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I'm working on a app that uses Jespa to do transparent SSO. I'm using the NtlmSecurityProvider. In my code, when I get the username looks like this: "DOMAINNAME\username"

e.g.

<% out.println(request.getRemoteUser()); %>

prints this: MYDOMAIN\myusername

Here's my question:

Will it always look like that, with the domain name and the username? or is it just the way our user accounts in our domain are set up? Like, if I switched to a different windows domain, could I potentially get just the username without the domain and the backslash?

Thanks!

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2 Answers 2

up vote 1 down vote accepted

I asked this question over on serverfault.com. I got a really good answer from Squillman. (Thank you!) Here it is:

"This is probably more a support question for the Jespa folks. The output is reliant on the behavior of their API.

In general, though, best practice for Windows is to always use DOMAIN\username format or username@domain format.

If you're worried about the format changing then I would suggest you write a class / method / utility that knows how to parse the results of getRemoteUser() and returns the parts to your app as you deem necessary. Then if it ever does change you only have to change on piece of code to fix your app."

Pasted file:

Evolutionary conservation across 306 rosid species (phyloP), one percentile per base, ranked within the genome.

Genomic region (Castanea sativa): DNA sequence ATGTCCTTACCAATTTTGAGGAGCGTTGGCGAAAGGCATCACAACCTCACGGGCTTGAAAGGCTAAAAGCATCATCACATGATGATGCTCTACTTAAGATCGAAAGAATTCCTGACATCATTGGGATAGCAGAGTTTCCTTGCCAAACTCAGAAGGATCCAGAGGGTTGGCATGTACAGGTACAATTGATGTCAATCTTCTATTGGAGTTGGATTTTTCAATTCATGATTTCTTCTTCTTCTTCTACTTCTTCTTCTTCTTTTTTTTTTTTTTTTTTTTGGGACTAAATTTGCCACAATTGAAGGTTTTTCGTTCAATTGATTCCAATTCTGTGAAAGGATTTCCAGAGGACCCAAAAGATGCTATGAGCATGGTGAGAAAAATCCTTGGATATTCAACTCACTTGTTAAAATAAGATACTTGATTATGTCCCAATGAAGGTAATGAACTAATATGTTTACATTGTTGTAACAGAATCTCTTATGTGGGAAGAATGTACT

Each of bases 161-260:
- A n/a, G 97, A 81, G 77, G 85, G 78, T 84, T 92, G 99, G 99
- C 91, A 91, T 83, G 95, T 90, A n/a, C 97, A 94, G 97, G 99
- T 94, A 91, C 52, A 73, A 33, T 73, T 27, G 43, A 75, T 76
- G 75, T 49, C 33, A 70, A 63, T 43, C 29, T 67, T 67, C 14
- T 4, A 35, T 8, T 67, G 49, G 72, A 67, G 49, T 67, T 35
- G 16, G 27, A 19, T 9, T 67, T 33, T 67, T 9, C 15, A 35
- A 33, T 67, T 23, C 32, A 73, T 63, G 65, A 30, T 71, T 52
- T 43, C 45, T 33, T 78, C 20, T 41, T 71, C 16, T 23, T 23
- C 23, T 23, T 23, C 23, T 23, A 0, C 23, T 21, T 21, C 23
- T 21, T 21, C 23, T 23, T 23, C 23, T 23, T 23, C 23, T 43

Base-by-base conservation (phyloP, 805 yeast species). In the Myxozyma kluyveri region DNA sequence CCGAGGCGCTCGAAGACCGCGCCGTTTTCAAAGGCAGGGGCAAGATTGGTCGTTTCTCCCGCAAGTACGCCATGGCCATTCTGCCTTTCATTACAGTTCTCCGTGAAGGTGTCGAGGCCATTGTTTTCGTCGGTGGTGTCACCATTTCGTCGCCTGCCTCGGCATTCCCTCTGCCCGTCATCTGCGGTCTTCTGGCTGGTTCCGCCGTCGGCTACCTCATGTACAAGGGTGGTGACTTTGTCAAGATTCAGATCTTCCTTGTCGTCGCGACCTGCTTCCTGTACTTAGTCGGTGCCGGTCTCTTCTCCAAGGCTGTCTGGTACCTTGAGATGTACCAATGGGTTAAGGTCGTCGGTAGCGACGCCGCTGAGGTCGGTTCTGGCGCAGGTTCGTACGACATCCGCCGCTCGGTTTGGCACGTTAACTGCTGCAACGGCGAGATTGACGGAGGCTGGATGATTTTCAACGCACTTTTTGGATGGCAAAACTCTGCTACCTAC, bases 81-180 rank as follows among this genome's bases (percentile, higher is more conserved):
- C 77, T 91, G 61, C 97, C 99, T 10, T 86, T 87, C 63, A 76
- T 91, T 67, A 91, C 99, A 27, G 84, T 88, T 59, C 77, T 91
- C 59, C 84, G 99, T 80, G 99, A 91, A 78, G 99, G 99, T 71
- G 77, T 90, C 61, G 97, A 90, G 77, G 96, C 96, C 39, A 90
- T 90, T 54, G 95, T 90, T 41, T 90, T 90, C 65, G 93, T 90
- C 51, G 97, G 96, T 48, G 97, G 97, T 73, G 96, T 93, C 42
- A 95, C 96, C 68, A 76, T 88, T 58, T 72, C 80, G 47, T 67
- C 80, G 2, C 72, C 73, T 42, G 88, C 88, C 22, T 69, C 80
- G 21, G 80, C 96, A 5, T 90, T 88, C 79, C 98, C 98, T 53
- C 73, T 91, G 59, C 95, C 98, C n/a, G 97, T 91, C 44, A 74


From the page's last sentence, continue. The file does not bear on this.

I wrote a method to parse the results of getRemoteUser() like he suggested and it's working well so far.

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This is highly configurable. See the account.canonicalForm property in The NtlmSecurityProvider Properties section in the Jespa Operator's Manual. You can make the username like BUSICORP\sbackus or sbackus@busicorp.local or just sbackus or whatever the browser supplied (no canonicalization).

For example, if you want getRemoteUser to return only the username and not the domain set jespa.account.canonicalForm = 2 in the HttpSecurityService properties file. But in a multi-domain environment it might be rather important to use a qualified account name!

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